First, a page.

Posted by: Billy Marsh | October 10, 2008

Marveled, Astonished, and Amazed (Part III)

This is a series on my blog that I do not want to leave undone. I believe that there is a lot to be gained from such a study in promoting ourselves and one another towards a more dynamic view of Christ that is representative of how he is manifested in Scripture. In the past two posts (Part I/Part II) in this series, I touched on how the Gospel of Mark seems to be emphatically calling its readers to marvel, wonder, be astonished, or amazed at the works of Jesus. I must say, however, that we should not limit our exposure to this literary device only to Mark’s gospel account, for the rest of the fourfold Gospels also contribute to this discussion greatly, often using the same language in the same stories. Our focus for the purpose of this series will be exclusively the Gospel of Mark insofar as it seems to come forth from the text with more force, perhaps due to its brevity, than the other three.

Previously, we looked into how Jesus’ works left the people with a sense of awe and wonder. But now, we turn to a different aspect in Mark’s gospel that elicited the same responses, namely, Jesus’ teachings. Not only did things such as casting out demons, healing the deaf, and walking on the water prove to be actions that left the onlookers with eyes wide open and jaws dropping, but also his teachings were so earth-shattering that the same emotions tended to be evoked. Of course, it is easy to rouse ourselves to regain the right attitude of amazement before the Son of God as he overcomes this world through miraculous events due to their extraordinary nature, but how much more so should we labor to find Jesus’ words just as outstanding and powerful? I think that if we fail to do so, then we are missing the full thrust and importance of just exactly what Christ is saying as a result of his Incarnation and ministry on the earth.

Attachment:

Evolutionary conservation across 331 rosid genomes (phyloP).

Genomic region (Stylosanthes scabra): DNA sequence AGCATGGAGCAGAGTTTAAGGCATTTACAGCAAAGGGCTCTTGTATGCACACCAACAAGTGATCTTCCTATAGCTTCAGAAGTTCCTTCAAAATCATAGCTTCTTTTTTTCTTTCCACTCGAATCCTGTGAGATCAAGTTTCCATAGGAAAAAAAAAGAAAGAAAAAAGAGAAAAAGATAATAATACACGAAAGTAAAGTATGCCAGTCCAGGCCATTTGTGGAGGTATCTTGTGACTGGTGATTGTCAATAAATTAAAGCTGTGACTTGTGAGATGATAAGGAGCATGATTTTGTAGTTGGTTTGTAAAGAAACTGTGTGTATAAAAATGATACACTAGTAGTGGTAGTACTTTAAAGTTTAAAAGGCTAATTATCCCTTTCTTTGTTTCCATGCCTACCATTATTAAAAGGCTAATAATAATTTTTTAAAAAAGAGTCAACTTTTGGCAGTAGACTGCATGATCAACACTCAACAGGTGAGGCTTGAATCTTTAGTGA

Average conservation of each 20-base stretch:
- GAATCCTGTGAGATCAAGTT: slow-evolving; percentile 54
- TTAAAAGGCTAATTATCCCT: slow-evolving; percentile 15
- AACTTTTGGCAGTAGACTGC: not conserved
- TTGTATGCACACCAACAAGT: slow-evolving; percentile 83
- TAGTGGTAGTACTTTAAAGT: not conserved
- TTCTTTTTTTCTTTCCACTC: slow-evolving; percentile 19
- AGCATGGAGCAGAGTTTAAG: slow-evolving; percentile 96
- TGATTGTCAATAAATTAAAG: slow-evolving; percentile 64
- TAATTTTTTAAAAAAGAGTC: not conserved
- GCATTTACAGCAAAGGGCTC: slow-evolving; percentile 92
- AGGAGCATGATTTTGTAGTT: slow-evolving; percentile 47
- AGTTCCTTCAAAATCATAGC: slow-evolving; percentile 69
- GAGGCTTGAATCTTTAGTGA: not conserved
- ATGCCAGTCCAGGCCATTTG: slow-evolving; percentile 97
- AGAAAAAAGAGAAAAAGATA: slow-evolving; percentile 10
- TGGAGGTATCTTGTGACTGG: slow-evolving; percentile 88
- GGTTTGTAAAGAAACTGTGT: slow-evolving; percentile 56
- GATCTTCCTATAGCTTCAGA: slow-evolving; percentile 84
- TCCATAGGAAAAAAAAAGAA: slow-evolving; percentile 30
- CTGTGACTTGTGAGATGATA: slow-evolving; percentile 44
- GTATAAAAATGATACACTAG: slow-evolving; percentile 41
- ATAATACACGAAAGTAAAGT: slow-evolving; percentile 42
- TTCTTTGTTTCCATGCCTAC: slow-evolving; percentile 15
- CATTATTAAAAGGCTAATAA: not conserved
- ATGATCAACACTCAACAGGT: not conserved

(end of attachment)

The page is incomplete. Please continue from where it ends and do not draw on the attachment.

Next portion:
At the very beginning of Jesus’ ministry, the people were captivated by his words. Although we are not told specifically what Jesus was saying here in the instance in Capernaum, Mark tells us in Mark 1:22, “And they were astonished at his teaching, for he taught them as one who had authority, and not as the scribes.” I can’t help but look back a few paragraphs to 1:14-15 in order to find a reference point for the content of his teaching. The “gospel of God” which Jesus was proclaiming was one of repentance and belief. However, we must not skim over the fact that he was also announcing that “The time is fulfilled, and the kingdom of God is at hand.” But with regards to his authority, which obviously startled the audience, Jesus’ teaching carries with it a weight that most likely hasn’t been heard for centuries, notwithstanding John the Baptist.

In his classic commentary on the Gospel of Mark (thanks for humbly passing over this one Bret so I could buy it for $2), William Lane observes, ”

Jesus’ word, presented with a sovereign authority which permitted neither debate nor theoretical reflection, confronted the congregation with the absolute claim of God upon their whole person. Jesus’ teaching recalled the categorical demand of the prophets rather than scribal tradition (72).

Unlike the teaching of the scribes, Lane says the difference in authority was “in view of not merely the power to decide, but to compel decision (72).” This is all the more clear, especially with reference to how Mark begins his gospel, that is, under a very prophetic tone. I won’t go into much detail here because it isn’t necessarily related to the topic of this post, but notice how he immediately enlists the prophecy of Isaiah to set up the fulfillment of John’s ministry, and then how he quickly transitions into the beginning of Jesus’ ministry as the fulfillment of both the OT prophets and John’s preparatory service, as well as the divine affirmation of God and the Holy Spirit. Lest we forget the relationship of Jesus’ wilderness experience to prophetic ministry, he also returns proclaiming the standard prophetic message in fullness: Repent! This message coupled with his divine authority as the true Messiah and only Son of God without a doubt would have been an astonishing combination for the Jews of the first century.

But why isn’t it so for us? Are we located in a place really that far off from the ones who were standing in the presence of Jesus that day? Perhaps in some ways. But we must not forget that the relevance and significance of Jesus’ teaching, even here at the very beginning of the Gospel of Mark, is universal, not only local. The inagauration of the kingdom of God and the appearnce of the long-expected Christ has eternal ramifications for all of creation, and that includes 21st century readers. So when we read that Jesus has come, proclaiming the gospel of God with the authority of God, I pray that we will learn to devote undivided attention to his words, and come to understand the great cosmic implication that God in the flesh is standing among men, teaching.

Stay on the lookout for Part IV where I will investigate other examples of Jesus’ teaching in Mark’s gospel that produced a remarkable response from his hearers.

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  1. […] Marveled, Astonished, and Amazed: Mark 1:14-15, 22 […]


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